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Entress v. Entress

June 10, 2008

DOLORES ENTRESS, PLAINTIFF-APPELLANT,
v.
KEVIN ENTRESS, DEFENDANT-RESPONDENT.



On appeal from Superior Court of New Jersey, Chancery Division, Family Part, Atlantic County, Docket No. FM-01-898-02.

Per curiam.

NOT FOR PUBLICATION WITHOUT THE APPROVAL OF THE APPELLATE DIVISION

Argued April 30, 2008

Before Judges Cuff, Lisa and Lihotz.

We again are asked to review post-judgment Family Part orders in this longstanding matrimonial dispute. Although plaintiff Dolores Entress Triboletti states in her notice that she appeals from the court's orders dated March 2005, April 2005, October 29, 2005, March 10, 2006, September 6, 2006, and February 2, 2007, our order dated April 19, 2007, allowed plaintiff's motion to serve as a notice of appeal only of the February 2, 2007 order. Thus, our review is limited. However, to the extent prior orders provide context to the subject matter of the February 2, 2007 order, they may be discussed.*fn1

Generally, on appeal, plaintiff seeks reversal of the February 7, 2007 order imposing restrictions on her contact with the parties' two minor children, who are in the custody of defendant Kevin Entress. Also, she challenges the court's discretion to order her to pay sanctions and attorney's fees as a result of her lapse in maintaining child support. After our consideration of plaintiff's arguments and the submissions of both parties in light of the record and applicable law, we discern no error in the motion judge's findings of fact and conclusions drawn therefrom. Nor do we determine the judge misapplied his discretion. Therefore, we affirm.

We recite those facts necessary for disposition of this matter. After an eleven year marriage, the parties were divorced on June 16, 2003. Their two sons are now ages fourteen and ten. The terms of the parties' property settlement agreement (PSA), incorporated into the Final Judgment of Divorce, designated plaintiff as the parent of primary residence of the children and delineated defendant's parenting time schedule.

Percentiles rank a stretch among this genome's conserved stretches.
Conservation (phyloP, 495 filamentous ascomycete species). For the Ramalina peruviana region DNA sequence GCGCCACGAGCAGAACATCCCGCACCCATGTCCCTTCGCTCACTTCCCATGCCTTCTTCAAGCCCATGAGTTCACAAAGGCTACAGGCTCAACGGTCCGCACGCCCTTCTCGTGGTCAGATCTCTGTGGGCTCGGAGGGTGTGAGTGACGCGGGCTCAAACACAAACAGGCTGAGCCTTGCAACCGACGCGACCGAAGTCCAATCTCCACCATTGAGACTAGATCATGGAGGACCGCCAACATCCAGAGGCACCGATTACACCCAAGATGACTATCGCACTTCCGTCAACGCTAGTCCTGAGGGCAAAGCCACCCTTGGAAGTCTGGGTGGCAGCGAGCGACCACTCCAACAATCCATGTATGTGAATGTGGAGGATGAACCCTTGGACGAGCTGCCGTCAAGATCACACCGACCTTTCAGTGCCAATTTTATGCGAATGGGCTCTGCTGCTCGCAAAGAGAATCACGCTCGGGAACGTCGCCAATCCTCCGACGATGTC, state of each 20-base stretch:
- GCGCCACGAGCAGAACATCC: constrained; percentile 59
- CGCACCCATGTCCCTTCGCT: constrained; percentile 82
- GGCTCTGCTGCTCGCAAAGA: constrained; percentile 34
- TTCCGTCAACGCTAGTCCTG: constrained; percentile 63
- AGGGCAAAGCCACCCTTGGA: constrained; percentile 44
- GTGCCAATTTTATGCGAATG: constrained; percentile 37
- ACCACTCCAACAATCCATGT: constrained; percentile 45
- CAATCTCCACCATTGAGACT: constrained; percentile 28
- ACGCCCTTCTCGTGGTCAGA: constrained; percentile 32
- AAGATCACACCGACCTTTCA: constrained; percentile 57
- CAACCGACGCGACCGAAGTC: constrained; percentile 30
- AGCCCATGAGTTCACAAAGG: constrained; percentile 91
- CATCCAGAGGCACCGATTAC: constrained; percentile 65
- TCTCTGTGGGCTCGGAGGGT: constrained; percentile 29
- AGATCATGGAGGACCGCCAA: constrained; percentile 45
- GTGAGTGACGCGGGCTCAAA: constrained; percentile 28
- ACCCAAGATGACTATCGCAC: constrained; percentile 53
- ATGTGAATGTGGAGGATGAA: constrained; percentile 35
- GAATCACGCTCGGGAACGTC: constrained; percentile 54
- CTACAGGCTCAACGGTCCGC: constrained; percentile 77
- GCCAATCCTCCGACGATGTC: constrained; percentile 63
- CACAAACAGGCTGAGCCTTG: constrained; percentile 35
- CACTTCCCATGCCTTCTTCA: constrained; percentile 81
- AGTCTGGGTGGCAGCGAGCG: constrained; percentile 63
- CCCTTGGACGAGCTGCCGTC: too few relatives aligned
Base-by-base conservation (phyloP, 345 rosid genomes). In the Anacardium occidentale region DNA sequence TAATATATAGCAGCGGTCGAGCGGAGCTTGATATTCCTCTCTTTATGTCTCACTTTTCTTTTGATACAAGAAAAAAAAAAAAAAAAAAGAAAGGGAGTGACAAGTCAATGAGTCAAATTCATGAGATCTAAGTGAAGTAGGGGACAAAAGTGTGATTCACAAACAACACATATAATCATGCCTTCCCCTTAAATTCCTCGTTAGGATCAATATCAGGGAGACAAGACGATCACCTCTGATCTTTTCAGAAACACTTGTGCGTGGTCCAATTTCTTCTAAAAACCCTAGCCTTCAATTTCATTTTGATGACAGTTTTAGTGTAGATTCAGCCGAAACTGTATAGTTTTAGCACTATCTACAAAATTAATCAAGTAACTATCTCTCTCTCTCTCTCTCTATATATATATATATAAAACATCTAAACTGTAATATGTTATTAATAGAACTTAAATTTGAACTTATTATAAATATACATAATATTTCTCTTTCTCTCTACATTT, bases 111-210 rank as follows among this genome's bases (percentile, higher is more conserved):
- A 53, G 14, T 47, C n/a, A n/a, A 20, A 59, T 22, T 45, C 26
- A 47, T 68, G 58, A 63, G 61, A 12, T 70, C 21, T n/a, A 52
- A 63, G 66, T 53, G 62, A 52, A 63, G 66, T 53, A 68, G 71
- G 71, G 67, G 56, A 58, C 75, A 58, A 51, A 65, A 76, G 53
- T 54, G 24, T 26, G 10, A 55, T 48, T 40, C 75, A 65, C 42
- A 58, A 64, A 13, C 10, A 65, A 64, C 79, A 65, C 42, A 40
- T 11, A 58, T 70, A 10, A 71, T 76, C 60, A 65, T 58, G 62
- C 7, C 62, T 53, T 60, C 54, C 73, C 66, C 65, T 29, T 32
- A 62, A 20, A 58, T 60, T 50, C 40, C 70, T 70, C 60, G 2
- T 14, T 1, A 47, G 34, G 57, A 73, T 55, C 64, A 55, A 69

"An escalating dispute between the parties regarding custody and visitation culminat[ed] in the April 8, 2004 order summarily changing custody from plaintiff to defendant." Entress v. Entress, 376 N.J. Super. 125 (App. Div. 2005). We reversed that order and the four others that preceded it and required a different Family Part judge to conduct a plenary hearing to determine custody. Id. at 128.

On remand, in April 2005, a different judge denied plaintiff's motion for resumption of residential custody. On our leave granted, we reviewed the interlocutory appeal and summarily reversed the two custody orders entered. We again instructed the family judge to schedule a plenary hearing.

The plenary hearing commenced on September 28, 2005, with the testimony of Ronald Gruen, Ed.D., the court appointed forensic custody expert. At the close of Dr. Gruen's testimony, the parties ceased presentation of trial testimony and, aided by their respective counsel, prepared a comprehensive settlement agreement resolving custody and visitation. The agreement was bottomed on Dr. Gruen's findings and recommendations and its terms are recited in the consent order dated September 29, 2005.

The parties' agreement retained defendant as the parent of primary residence and allowed plaintiff supervised visitation, which upon satisfaction of designated conditions would transition to unsupervised visitation. Plaintiff could attend the children's school and sporting events, send email communications, and have daily telephone contact. Further, the order provided for the appointment of a family therapist/parenting coordinator and a therapist for plaintiff to address her personality disorder. These two professionals would communicate in an effort to aid plaintiff's understanding of the harm caused to the children by her actions and to assist the parties in reducing their mutual hostilities and to learn to work together.

On that same date, the court entered a temporary child support order requiring plaintiff to pay $500 per week. The order was entered without prejudice as plaintiff had not filed a case information statement or submitted proof of her income and debts. The order allocated payment of the family therapist fees between the parties and provided plaintiff would satisfy the cost of her individual psychotherapy.

On December 27, 2005, a plenary hearing commenced to determine plaintiff's ability to pay child support. At the close of evidence, the court imputed annual income to plaintiff of $75,000, based on her past earnings and her lifestyle evidenced by her annual spending and various exhibits. The court fixed plaintiff's child support obligation at $272 per week. The court also calculated defendant's alimony obligation was $906 per week.*fn2

Thereafter, plaintiff attended a psychological evaluation, which recommended she commence unsupervised visitation. Dr. McInerney, the court appointed family therapist who had supervised four visits between plaintiff and the children, was more cautious but supported ...


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